As is often the case the processes and technology for prioritizing projects have already been developed. To benefit, the department has to take the industry standard practices and technology and adjust them to fit the department’s unique characteristics.

Eric Verzuh figure 2

Projects prioritized by department priorities. Selection line driven by department budget.

Microsoft Project Server and Project Online are designed for prioritizing projects and resource forecasting.

  • Portfolio modeling allows projects to be ranked by department priorities and cost — literally producing a “best bang for your buck” list;
  • Resource forecasting integrates Microsoft Project plans to show exactly how much work any person is assigned for any day, week or month, even when he or she is assigned too many projects. That also applies to related job categories such as engineer, technical writer or quality assurance specialist; and
  • Project Server uses automated workflows to add consistency to the project proposal and selection process.

Projects are not like freeways. We have control over the congestion. Prioritize to accelerate.

Image of gridlock made available courtesy of Magnus Manske under a Creative Commons Attribution-ShareAlike 3.0 Unported (CC BY-SA 3.0) license.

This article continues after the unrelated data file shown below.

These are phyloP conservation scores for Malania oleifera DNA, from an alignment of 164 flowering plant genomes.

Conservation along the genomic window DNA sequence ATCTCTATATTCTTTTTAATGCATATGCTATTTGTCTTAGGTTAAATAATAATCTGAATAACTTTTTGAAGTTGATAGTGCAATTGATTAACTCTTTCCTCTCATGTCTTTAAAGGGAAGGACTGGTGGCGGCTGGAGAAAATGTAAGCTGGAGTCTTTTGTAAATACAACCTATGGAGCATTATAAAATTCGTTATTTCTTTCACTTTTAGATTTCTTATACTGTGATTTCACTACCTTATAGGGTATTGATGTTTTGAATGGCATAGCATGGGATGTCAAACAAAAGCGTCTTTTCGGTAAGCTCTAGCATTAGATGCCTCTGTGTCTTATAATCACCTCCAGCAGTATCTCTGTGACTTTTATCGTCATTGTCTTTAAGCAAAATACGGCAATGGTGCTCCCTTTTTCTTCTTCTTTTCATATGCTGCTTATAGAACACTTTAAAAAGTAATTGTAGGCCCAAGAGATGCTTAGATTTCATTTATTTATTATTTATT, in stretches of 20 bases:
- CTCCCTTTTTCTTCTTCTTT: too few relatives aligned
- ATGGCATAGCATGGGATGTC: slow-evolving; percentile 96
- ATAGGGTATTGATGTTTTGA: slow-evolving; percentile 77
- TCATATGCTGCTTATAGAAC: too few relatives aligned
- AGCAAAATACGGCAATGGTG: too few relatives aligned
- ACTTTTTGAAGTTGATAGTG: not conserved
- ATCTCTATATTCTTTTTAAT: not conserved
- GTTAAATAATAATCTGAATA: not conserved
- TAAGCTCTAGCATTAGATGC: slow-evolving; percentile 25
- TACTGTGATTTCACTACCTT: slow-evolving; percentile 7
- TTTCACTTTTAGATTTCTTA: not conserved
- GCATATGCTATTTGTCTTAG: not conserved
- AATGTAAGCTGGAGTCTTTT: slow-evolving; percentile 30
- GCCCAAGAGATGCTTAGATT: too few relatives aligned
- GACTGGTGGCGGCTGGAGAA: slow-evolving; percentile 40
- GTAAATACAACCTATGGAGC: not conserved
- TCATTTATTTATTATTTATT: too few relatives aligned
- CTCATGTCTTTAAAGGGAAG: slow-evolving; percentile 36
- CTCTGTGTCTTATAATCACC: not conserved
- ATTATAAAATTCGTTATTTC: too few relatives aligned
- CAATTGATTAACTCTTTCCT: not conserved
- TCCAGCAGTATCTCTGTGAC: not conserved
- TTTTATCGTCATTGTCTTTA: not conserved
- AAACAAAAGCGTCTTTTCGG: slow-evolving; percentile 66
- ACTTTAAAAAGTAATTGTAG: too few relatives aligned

Eric Verzuh
Written by Eric Verzuh

Eric Verzuh, PMP, earned his PMP in 1992. He is the author of the bestselling Fast Forward MBA in Project Management and the PMP® Deep Dive, a better, faster, and more fun exam prep program. You can contact Eric via email at EVerzuh@VersatileCompany.com.

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4 Comments
  1. Oh my! That is exactly where I am right now. TOO many things to do and seemingly no way to prioritize due to circumstances beyond my control. This is not a good place to be when the others on the project’s cannot see it!

    Reply
  2. I think anything you can do to prioritize your work is helpful. In my organization, projects are prioritized at the portfolio level but it’s up the the divisions to deal with their own projects. I had to create a small priority model for my team to help make sure we are doing the right divisionally funded projects at the right time. I created a simple algorythm based on our goals and their weighting, who is effected by the project, the effort to do the project and type of project (departmental, divisional, executive discretion and portfolio). We intake all our work via a sharepoint site which does a calculation to provide a ranking. I can then view the data anyway I want, which is usually by ranking. I don’t have complete buy-in to this model yet, but it does help me show data to our executives which does help drive the work. I’m also able to say that if he wants to bump a project up (executive discretion), that we will have to drop so and so project which may have better returns. Then it’s up to him. We still need refinement, but it’s a big step in our project maturity.

    Reply
  3. Yes

    Reply
  4. I have just completed an exercise in our organization to prioritize 75 interdepartmental projects against five criteria, using the Analytical Hierarchy Process. Next I am working on organizational capacity planning using MS Project as you describe. We expect these to go a long way to eliminate chaos, and use our organizational resources in a much more effective manner than the old “squeaky wheel” method of resource allocation.

    Data drives success!

    Reply